If you’ve been following what’s going on in the “visitors” topic branch (you probably haven’t) you may be wondering what I’m doing. Fear not: there is method to the madness.

ASN.1 is all about encoding values and describing types that define the structure of those values. The schema language is defined by a grammar which allows a type to reference types and values by name, but does not impose an order of declaration for those names - i.e. you can reference a name that is defined further along in your schema. This means that when, for example, an enumeration type references a value by its name but that name is not defined yet, that is not necessarily an error. That, in turn, means that we can’t parse the entire schema in a single pass.

A large part of parsing is about extracting relevant information out of whatever input you’re parsing and representing that input in a usable way. The parser generated from the grammar (first defined here and slightly updated, simplified and fixed since) parses the text into a tree of nodes that we can walk through. That representation is very close to the grammar itself but isn’t very easy to work with otherwise to generate the code we need to parse the binary version of the values. In order to do that, we need a representation that is closer to the semantic meaning of the types and values being encoded.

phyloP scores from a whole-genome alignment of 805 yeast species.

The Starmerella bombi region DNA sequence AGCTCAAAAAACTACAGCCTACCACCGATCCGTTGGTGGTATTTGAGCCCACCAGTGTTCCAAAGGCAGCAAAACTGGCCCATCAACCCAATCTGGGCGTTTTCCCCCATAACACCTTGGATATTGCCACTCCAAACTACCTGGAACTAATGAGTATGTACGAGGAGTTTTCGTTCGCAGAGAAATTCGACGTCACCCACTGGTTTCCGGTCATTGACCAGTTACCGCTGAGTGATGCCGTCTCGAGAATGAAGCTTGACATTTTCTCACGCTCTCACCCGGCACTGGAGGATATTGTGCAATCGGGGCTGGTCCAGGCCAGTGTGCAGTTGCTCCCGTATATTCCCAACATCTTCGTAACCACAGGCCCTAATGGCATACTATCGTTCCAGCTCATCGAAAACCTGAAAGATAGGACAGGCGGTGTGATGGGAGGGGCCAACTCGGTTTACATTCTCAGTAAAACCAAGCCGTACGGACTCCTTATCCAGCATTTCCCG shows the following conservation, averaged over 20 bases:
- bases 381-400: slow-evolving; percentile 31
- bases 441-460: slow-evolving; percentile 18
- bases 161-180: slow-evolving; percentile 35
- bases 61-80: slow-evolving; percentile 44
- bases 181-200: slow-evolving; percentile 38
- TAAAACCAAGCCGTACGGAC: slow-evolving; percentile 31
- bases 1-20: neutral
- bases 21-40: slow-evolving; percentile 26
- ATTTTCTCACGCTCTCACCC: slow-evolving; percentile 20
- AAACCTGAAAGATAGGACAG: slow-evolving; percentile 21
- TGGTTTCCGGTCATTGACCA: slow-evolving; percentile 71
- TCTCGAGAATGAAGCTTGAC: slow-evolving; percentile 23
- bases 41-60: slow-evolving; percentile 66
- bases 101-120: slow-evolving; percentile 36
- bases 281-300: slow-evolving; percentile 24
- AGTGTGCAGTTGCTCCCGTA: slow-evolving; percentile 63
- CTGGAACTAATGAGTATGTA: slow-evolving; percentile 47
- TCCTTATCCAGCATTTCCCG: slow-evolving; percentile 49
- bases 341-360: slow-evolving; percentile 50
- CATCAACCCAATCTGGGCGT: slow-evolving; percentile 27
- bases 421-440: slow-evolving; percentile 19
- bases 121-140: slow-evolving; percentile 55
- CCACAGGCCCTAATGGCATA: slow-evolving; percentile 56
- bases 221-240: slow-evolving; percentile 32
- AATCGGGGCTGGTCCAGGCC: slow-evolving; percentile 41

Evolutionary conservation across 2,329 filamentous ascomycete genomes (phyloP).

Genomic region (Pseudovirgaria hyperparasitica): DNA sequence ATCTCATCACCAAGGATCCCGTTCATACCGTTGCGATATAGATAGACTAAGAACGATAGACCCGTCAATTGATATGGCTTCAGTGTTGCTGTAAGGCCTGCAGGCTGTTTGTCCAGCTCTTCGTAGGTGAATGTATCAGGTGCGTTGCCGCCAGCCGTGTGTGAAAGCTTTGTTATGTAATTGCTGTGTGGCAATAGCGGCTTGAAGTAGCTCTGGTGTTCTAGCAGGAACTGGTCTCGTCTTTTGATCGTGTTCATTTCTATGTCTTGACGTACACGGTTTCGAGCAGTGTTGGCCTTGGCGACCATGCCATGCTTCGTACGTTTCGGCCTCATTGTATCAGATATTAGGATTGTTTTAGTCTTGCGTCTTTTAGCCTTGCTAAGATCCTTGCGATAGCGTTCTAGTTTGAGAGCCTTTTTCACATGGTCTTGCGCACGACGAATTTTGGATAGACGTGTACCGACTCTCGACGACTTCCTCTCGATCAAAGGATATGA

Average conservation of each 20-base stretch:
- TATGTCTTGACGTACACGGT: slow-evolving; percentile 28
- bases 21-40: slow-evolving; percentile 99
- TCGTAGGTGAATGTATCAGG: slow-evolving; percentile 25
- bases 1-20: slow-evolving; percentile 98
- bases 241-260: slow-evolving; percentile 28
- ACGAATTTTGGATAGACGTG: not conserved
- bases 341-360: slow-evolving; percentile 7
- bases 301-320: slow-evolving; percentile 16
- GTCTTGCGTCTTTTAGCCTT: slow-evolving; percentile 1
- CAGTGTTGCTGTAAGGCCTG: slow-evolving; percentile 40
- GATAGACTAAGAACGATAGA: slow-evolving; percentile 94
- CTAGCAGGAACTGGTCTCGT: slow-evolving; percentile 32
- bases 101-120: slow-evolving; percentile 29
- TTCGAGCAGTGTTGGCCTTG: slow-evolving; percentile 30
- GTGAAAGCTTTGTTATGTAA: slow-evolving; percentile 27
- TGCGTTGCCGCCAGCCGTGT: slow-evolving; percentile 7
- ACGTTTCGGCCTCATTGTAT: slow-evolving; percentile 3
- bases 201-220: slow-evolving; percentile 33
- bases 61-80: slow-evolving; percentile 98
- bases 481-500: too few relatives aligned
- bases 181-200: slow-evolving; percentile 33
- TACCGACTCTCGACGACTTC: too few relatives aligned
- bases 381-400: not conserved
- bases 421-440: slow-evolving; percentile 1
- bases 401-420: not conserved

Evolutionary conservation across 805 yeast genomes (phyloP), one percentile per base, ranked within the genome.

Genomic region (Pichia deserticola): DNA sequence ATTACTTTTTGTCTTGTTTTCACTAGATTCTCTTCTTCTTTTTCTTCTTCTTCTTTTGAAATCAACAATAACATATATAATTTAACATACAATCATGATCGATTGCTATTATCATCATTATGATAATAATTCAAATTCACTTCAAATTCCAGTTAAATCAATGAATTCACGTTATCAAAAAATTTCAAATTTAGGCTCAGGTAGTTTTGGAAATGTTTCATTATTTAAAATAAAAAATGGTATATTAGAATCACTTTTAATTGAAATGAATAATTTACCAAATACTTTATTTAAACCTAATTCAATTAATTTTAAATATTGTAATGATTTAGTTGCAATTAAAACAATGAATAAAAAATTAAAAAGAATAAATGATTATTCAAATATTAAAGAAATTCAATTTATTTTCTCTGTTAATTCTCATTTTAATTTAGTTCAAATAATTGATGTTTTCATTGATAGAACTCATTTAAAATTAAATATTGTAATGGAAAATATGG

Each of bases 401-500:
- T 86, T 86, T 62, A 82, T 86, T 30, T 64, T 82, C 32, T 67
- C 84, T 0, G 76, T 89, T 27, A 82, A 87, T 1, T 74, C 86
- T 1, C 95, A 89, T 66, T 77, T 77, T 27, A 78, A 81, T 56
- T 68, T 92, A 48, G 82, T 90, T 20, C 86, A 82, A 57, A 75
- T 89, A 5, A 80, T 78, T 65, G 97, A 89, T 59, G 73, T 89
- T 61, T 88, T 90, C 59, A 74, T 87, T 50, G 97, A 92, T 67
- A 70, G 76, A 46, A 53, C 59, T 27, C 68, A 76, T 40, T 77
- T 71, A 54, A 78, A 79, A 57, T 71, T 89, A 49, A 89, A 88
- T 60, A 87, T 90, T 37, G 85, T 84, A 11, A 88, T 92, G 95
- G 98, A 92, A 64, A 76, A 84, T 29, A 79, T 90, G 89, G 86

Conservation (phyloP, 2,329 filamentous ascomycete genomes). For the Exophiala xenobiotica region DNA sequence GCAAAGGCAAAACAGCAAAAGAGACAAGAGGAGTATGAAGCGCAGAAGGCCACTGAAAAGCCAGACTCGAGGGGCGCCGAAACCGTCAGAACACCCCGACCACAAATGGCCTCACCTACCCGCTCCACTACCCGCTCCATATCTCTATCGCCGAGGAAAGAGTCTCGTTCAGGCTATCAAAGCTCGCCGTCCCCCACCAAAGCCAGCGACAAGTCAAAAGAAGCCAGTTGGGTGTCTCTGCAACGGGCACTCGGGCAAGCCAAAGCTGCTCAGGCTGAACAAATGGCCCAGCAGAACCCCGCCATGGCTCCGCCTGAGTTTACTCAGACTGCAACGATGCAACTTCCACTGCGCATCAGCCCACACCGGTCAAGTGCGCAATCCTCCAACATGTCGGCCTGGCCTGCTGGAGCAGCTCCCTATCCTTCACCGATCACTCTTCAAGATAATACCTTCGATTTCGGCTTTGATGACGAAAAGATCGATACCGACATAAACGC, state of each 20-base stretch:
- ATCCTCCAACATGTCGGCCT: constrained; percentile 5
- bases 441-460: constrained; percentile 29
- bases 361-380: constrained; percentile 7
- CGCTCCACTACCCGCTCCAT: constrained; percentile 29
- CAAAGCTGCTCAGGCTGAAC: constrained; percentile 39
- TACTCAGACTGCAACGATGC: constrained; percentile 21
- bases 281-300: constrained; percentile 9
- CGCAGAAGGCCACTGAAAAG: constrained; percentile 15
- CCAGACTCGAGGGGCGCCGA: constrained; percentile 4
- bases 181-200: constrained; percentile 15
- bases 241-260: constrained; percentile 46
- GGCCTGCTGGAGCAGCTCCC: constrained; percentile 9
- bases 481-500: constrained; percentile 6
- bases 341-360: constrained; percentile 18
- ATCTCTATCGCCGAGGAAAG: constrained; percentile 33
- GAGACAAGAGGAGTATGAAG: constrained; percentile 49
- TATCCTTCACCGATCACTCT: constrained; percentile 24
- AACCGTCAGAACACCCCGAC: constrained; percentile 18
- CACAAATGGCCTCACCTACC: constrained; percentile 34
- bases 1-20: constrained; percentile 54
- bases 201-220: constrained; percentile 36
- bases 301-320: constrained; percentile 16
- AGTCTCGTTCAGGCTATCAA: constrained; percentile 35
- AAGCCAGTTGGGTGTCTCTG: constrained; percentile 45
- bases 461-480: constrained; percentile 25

To this end, I have created a fairly simple, and fairly flat, hierarchy of class types, rooted in the TypeDescriptor class. The TypeDescriptor class represents a single type described and defined in an ASN.1 schema. The classes derived from this class will ultimately be expected to be able to generate the code necessary to serialise, deserialise, and generally work with instances of those types. Serialization will use the DEREncoder whereas deserialization will use the DERDecoder.

The compiler, as it goes through the parse tree, constructs a second tree (or rather: a small forest) which encapsulates the syntax encoded in the schema in terms of type descriptors and values. Once that forest is constructed, it will be re-visited a number of times: once to resolve all the internal references and at least once more to generate the code.

Right now quite a few annotations of this little “forest” are missing: the types currently don’t know where they’re from, identifiers aren’t registered so I can look them up in the second pass, etc. Once I’ve created the preliminary value types to parse that part of the tree, that annotation will be next.